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Websites providing COVID-19 health information deemed ‘inadequate’ according to recent study

Published: 02 November 2020

An illustration of a coronavirus cell.

A recent study, designed to evaluate the quality of websites providing prevention and treatment information for COVID-19, has found that the majority are inadequate.

Published in BMJ Open, the study was primarily conducted and written by medical students at St George’s, University of London and Imperial College London, and supervised by researchers from the Royal Free Hospital in London.

The main findings from the study found that out of 321 websites (mostly News Services and Government/Health Department websites), the majority were of inadequate quality, with only a minority providing information on treatment as well as prevention. Websites included were from 34 different countries, with 178 being from the USA, 52 from the UK, 18 from Australia and 18 from Canada. 

The study used three well-established tools to assess the websites. The criteria for assessment included whether there were suitable levels of medical information, if sources of information, authors, dates and references were included, and the structure and readability of websites. One of the tools also considered whether the websites disclosed information related to the owner of the content and if there were any potential conflicts of interest.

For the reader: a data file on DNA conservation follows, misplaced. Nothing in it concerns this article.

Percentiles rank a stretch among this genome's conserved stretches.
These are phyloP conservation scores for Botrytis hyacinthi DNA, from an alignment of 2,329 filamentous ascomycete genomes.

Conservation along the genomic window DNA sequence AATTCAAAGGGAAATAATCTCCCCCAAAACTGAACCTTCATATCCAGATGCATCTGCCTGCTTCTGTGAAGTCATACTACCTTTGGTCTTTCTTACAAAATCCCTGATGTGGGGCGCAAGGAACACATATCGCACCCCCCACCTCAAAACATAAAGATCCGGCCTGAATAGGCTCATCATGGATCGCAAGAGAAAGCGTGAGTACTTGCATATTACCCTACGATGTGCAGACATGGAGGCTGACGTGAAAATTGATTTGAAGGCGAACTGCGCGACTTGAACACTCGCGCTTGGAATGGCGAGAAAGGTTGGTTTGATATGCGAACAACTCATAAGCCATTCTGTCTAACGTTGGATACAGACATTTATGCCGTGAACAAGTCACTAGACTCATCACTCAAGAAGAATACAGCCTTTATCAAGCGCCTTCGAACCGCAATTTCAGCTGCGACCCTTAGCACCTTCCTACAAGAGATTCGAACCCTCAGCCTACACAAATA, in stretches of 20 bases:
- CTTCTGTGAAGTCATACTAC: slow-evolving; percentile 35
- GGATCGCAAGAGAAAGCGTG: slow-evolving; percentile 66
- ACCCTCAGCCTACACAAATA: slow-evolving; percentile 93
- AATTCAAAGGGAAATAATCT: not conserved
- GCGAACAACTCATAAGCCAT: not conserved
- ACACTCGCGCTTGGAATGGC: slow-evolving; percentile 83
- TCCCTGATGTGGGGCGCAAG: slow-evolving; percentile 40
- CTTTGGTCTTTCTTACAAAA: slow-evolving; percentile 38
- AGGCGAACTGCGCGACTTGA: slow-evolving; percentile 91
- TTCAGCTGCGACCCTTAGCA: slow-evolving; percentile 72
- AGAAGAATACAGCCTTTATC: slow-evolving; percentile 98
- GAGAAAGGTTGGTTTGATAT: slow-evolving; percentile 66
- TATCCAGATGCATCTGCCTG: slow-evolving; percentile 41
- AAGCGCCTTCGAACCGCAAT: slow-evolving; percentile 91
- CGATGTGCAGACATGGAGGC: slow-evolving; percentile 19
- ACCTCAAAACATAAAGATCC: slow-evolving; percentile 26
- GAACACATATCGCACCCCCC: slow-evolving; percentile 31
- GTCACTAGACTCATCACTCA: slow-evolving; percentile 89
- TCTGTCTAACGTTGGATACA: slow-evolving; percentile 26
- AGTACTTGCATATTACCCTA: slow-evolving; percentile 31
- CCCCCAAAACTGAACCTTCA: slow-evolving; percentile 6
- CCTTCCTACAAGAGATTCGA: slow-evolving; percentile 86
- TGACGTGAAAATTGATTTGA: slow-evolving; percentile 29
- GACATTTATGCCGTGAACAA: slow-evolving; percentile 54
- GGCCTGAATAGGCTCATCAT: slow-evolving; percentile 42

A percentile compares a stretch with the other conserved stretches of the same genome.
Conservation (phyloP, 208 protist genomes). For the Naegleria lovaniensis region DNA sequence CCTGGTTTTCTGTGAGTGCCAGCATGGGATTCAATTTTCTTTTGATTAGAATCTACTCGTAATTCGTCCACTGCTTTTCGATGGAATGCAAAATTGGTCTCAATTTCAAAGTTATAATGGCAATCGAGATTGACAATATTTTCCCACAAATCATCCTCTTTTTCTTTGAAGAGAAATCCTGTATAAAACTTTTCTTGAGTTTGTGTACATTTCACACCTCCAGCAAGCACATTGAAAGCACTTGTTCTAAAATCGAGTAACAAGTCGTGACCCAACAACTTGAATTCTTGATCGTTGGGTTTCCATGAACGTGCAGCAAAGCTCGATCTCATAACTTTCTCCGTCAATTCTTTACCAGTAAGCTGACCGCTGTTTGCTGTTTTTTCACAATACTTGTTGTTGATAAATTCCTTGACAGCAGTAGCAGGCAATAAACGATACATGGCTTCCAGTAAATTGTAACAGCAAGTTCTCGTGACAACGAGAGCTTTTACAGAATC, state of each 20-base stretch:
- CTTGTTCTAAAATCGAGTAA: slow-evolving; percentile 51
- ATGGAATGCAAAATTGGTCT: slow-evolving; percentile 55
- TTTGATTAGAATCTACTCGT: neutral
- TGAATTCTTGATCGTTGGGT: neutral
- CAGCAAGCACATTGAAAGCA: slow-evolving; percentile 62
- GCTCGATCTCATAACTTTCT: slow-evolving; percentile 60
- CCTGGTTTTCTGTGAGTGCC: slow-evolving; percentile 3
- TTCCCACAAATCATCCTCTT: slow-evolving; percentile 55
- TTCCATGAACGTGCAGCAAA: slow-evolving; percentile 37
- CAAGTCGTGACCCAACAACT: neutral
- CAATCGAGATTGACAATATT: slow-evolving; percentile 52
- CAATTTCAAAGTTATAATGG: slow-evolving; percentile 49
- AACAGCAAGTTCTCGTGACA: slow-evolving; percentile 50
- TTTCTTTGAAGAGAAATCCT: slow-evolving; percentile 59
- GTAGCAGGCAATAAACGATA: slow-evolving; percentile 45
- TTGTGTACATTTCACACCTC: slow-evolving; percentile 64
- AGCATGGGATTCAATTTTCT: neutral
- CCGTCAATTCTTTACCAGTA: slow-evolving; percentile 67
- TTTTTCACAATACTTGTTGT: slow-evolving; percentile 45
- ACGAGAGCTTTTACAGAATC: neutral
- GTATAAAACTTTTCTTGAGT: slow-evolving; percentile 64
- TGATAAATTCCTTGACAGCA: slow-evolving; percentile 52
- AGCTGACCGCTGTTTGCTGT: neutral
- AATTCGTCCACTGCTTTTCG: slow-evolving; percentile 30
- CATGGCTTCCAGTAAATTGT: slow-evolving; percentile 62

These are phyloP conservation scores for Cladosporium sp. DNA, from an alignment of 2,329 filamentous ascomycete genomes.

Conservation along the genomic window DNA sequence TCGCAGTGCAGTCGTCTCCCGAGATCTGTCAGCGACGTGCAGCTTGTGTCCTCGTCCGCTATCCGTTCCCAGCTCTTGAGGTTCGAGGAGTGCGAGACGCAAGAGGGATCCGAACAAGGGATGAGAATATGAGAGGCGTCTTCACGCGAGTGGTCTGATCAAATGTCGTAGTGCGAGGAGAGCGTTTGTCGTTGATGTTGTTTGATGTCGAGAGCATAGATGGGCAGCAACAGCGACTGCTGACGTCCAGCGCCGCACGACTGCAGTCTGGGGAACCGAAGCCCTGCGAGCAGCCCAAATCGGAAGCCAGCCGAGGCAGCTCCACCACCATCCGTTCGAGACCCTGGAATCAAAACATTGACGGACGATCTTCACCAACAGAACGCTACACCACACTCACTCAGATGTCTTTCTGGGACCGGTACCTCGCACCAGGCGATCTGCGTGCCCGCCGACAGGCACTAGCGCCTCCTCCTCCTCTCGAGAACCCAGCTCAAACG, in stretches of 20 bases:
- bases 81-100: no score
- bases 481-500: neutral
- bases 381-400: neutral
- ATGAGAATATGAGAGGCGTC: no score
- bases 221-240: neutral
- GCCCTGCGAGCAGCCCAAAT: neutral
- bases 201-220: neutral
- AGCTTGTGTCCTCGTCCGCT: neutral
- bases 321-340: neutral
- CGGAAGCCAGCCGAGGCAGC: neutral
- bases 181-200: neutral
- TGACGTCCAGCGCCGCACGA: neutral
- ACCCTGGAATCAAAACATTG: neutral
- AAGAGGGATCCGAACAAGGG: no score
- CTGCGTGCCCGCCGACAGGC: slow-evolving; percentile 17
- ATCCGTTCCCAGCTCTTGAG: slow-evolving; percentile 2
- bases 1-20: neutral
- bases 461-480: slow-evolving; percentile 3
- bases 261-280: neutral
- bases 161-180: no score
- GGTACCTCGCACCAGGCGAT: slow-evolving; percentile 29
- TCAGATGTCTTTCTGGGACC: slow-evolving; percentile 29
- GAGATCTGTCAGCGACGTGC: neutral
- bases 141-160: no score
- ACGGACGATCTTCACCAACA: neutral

After assessment, the team found that there was a distinct lack of information related to treatment of COVID-19, with only 37% of websites providing details of possible treatments for the condition. Only 23% provided information covering both prevention and treatment of the disease, requiring most people to use multiple sources to find all appropriate information.

When all criteria were taken into account, only sixteen websites scored above the 75th percentile, meaning they could be considered to be in the top 25% of information-providing websites. At the time of assessment, only two of these were from the UK, which were the Age UK website and a page on the Telegraph website.

The study acknowledges that the rate at which COVID-19 content was developed at the start of the pandemic may have limited the capacity to develop high quality information. However, the authors highlight the importance of peer-reviewed research, as well as the role of health writers in translating this for wider audiences. The study found that only 7% of “News Services” achieved high scores, flagging the need for greater scientific accuracy in news stories where possible.

Ka Siu Fan, co-first author on the paper and final year medical student at St George’s, University of London, said: “It’s important that information sources are able to bridge the gap between scientists and the public, so people can find out the information most relevant to them and act on it if needed.

“If healthcare professionals could contribute more towards the development of websites and news articles that provide health information, then this will help to prevent the spread of misinformation. Given the uncertainty and ever-changing advice during this pandemic, the results of our study highlight a very important issue to address. More needs to be done to make sure people have access to the most accurate, best available information.”

Shahi Ghani, co- first author and also a final year medical student at St George’s, added: “Through this work, it is clear to see there is a widening gap between the high quality information accessible for the general public in comparison to that which is available to academics through the internet. If a pandemic, which is able to shake the world to this level is not sufficient to narrow these gaps and inform the public, I worry what will be sufficient.”

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